Small turnout for show-of-support for Tibet

  • 2008-03-26
  • By TBT staff

BROTHERS IN ARMS: Protestors in Lithuania show their support for Tibetans. There are many parrellels in the recent histories of the two regions.

VILNIUS - Although government officials have refrained from commenting on the violence in Tibet, many Lithuanians 's including famous artists, musicians and several politicians 's made their voice heard by joining the week-long protests in Vilnius last week in support of Tibetan freedom.
The demonstration, dubbed "For Freedom of Tibet," took place in Vilnius by the Chinese Embassy March 17 's 21 to speak out against repeated violations of human rights in Tibet and the use of force against its residents.
The first picket on March 17 involved about 50 participants. Famous artists and musicians held banners reading "Free Tibet," while others spread the Tibetan flag and burned candles. Parliament members Emanuelis Zingeris and Audronius Azubalis also took part.

"The fight that Tibetans face now and the one we had during the post-war period are exactly the same," said Zingeris.
Like Tibet, Lithuania was occupied by a communist regime for many decades and re-gained independence with the help of peaceful protests instead of violence.
Four members of parliament from the opposition Conservative Party 's Zingeris, Azubalis, Julius Dautartas and Egidijus Vareikis 's issued a resolution saying that China's actions in Tibet violated rights of self-expression and speech. The MPs urged the Chinese administration to cease violence in Tibet.
Meanwhile, the Foreign Affairs Ministry issued a low-key statement on March 17 declaring that Lithuania is worried about events in Tibet. "Lithuania and its partners in the European Union are concerned about the ongoing reports of unrest in Tibet and convey deepest condolences to the families of the victims," the ministry said.

A declaration on the unrest in Tibet was issued on behalf of the EU by the Slovenian European Union presidency on March 17 and as a member of the EU Lithuania must back up the stance.
In the declaration, the EU called for a substantive and constructive dialogue with a view to reach a sustainable solution and encouraged the Chinese authorities to refrain from using force against demonstrators, in accordance with internationally recognized democratic principles. In addition, the EU stressed the importance it attaches to the right of freedom of expression and peaceful protest and urged the Chinese government to address the concerns of Tibetans with regard to issues of human rights. 
Meanwhile, a group for parliamentary support of Tibet that is presided by Vareikis expressed its support on March 19. In a statement, the group invited "people of good will" to support the expectations of the Tibetan people "to have a possibility of cultivating their ethnic traditions and culture and defend Tibetan Buddhist center 's an important piece of world's cultural heritage."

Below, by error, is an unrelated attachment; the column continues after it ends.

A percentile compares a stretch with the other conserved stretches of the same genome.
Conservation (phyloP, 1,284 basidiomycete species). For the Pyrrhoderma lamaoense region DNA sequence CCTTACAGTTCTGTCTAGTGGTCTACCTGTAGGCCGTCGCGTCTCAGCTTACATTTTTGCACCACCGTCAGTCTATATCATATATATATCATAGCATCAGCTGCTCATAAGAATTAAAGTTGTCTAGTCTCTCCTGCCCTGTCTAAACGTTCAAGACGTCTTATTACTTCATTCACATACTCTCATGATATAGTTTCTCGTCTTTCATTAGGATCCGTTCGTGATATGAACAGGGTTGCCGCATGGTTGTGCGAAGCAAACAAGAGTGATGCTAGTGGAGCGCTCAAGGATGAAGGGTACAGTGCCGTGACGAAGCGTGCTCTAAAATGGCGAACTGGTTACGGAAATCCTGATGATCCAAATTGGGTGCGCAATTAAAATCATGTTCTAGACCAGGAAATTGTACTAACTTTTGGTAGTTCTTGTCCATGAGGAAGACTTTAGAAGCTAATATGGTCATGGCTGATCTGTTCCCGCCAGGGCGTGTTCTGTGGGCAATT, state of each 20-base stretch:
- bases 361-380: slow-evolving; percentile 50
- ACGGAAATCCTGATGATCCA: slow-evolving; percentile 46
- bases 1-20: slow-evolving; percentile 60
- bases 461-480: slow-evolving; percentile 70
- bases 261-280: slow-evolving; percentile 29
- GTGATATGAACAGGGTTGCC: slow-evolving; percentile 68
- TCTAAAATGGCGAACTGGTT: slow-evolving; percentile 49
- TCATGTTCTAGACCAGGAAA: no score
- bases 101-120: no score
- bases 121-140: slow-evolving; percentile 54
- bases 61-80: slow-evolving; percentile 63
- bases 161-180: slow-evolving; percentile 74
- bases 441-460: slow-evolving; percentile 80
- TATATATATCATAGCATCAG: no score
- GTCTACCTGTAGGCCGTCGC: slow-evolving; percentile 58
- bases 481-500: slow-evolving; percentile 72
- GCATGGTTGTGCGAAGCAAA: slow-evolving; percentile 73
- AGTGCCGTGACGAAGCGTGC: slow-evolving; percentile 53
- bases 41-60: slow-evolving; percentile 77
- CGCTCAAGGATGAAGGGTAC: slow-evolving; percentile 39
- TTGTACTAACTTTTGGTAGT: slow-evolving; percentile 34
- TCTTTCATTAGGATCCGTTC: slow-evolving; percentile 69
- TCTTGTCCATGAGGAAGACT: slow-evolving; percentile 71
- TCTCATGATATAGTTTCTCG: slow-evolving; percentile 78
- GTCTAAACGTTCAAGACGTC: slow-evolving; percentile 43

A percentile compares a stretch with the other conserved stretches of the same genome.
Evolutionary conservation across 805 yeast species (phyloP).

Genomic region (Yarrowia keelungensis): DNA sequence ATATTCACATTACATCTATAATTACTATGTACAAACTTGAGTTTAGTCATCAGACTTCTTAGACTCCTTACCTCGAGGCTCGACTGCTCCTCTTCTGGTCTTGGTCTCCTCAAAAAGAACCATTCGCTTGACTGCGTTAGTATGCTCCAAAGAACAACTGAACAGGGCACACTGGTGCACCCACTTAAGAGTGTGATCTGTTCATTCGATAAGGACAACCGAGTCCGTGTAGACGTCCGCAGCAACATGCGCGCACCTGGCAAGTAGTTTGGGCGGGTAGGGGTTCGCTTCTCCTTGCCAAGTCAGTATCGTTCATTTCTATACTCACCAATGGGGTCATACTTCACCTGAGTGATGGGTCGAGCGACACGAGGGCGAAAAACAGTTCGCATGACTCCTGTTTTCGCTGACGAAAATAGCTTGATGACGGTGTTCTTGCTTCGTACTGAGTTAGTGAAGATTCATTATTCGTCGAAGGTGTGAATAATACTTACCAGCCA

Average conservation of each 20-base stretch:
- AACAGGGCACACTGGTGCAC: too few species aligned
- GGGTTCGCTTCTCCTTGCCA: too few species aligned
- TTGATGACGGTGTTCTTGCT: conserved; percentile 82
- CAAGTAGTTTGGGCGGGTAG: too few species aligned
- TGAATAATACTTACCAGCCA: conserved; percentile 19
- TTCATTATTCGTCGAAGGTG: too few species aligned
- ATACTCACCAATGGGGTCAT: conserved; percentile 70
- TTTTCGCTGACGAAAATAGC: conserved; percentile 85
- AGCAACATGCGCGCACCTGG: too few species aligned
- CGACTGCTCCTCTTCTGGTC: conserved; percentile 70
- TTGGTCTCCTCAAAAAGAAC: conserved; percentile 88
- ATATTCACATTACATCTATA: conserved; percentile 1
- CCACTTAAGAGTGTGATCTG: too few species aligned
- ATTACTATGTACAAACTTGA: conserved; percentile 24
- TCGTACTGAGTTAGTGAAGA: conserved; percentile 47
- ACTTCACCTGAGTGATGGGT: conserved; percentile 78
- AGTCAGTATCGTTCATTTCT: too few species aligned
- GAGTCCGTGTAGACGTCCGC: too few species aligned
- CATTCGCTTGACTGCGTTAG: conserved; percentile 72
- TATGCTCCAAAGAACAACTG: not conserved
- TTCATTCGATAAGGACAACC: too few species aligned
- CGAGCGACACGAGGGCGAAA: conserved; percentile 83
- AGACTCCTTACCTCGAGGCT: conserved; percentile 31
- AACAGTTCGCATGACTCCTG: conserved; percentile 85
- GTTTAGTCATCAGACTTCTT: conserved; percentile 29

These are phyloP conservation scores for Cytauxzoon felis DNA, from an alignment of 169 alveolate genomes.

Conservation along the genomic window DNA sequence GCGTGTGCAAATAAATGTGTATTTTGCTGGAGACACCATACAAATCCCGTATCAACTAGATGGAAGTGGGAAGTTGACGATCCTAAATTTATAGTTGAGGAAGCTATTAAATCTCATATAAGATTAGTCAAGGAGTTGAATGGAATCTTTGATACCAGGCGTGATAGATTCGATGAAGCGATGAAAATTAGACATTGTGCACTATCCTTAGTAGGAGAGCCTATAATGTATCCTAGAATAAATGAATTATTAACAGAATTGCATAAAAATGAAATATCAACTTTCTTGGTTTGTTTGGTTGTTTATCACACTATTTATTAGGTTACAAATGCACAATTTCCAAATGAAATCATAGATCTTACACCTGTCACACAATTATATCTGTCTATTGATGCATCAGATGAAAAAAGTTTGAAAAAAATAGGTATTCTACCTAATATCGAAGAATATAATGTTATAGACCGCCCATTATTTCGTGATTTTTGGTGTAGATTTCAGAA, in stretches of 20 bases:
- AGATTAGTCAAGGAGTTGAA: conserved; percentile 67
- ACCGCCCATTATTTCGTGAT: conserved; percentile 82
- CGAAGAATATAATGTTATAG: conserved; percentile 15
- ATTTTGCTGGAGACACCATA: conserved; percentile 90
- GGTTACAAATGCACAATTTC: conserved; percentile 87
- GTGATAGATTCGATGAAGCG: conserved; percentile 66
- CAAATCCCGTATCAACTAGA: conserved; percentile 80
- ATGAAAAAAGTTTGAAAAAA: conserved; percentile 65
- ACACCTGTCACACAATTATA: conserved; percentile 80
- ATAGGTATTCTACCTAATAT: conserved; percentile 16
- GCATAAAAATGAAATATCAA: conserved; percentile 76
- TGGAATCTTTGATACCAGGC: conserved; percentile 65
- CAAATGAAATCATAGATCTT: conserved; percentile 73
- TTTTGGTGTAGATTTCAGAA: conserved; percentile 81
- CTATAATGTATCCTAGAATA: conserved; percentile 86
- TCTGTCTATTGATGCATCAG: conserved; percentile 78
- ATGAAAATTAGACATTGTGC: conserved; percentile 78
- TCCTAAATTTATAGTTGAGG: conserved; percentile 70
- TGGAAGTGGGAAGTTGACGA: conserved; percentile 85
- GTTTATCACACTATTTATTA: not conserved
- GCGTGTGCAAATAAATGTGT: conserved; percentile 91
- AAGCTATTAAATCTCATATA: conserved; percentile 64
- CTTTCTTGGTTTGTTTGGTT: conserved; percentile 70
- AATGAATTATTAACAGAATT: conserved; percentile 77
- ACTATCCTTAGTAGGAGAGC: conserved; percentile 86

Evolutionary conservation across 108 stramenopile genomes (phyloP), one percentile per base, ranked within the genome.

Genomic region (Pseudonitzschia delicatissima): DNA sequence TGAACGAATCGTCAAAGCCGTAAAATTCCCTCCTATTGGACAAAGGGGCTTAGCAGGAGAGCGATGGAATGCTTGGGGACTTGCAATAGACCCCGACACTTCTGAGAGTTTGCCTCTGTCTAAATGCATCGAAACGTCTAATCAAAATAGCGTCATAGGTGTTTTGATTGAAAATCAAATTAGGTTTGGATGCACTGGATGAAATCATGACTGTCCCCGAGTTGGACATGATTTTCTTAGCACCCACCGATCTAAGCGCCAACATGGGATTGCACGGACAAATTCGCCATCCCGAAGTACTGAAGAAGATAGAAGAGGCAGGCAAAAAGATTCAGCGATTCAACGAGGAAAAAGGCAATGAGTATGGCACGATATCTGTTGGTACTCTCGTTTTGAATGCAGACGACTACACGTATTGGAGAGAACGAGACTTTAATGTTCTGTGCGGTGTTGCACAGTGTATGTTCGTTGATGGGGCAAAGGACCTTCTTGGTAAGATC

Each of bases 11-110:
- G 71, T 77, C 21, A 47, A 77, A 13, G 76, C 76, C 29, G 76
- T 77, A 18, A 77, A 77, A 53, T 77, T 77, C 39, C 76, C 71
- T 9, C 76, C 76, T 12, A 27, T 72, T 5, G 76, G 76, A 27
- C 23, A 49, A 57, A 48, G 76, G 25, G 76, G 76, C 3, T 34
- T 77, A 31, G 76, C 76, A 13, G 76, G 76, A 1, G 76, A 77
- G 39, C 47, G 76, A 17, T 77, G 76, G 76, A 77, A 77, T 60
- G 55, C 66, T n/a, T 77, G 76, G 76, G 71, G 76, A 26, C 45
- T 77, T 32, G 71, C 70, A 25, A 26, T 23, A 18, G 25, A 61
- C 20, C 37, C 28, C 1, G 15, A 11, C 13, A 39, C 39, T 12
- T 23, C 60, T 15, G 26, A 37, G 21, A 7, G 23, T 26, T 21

Zingeris, who is also a member of this parliamentary group, compared the upcoming Olympic Games to the ones that took place in Moscow in 1980 and warned that the Olympic Games would be used for propaganda. 
Some international human rights organizations have also spoken for boycotting the Olympic Games as a form of protest against China's aggressive behavior.
However, Lithuanian athletes, as well as those in Estonia and Latvia, said they have no plans to boycott the upcoming Beijing Olympic Games.
Arturas Poviliunas, president of the National Olympic Committee of Lithuania, said that some athletes have been preparing for four years and longer and politics should not interfere at this point.
"We are not considering this possibility; however, we do follow current events. We believe that the participation of athletes of the world games forum in the Olympic Games would actually provide China with more prospects for democracy," he said.

"The Olympic Games, besides hosting 10,000 of athletes, receives plenty of their entourage and tourists from around the globe. This is a much greater impulse for developing democracy not only among authority figures but local residents as well," Poviliunas told the Baltic News Service on March 19.
On March 21, protesters commemorated the late writer Jurga Ivanauskaite, who was central to the free Tibet movement in Lithuania.
The pickets this year did not involve any disturbances or involvement of the police, who observed the demonstrations without interference.
By contrast, when Ivanauskaite organized a peaceful demonstration during the visit by Chinese President Jiang Zemin in 2002, she and four other protestors were apprehended without explanation.
Lithuanian officials have been trying to establish strong network of financial and diplomatic ties with China and growing ambitions that Lithuania will become a "gate to Europe" for China.

"The dynamic growth of China's economy and Lithuania's potential as a transit country 's a gate to Europe for China 's give a lot of space for the development of relations," Transport Minister Algirdas Butkevicius said last year.
Conservative Party MPs in their resolution on March 17 suggested that the world "stop admiring China's economic achievements and start a new critical evaluation of People's Republic of China foreign affairs policy and the situation in the field of human rights."
Protests against 57 years of Chinese rule in Tibet started on March 10 across the globe. Chinese officials have said that 99 persons died during the resulting clashes, but the Tibetan government in exile has claimed that the death-toll is more than 130.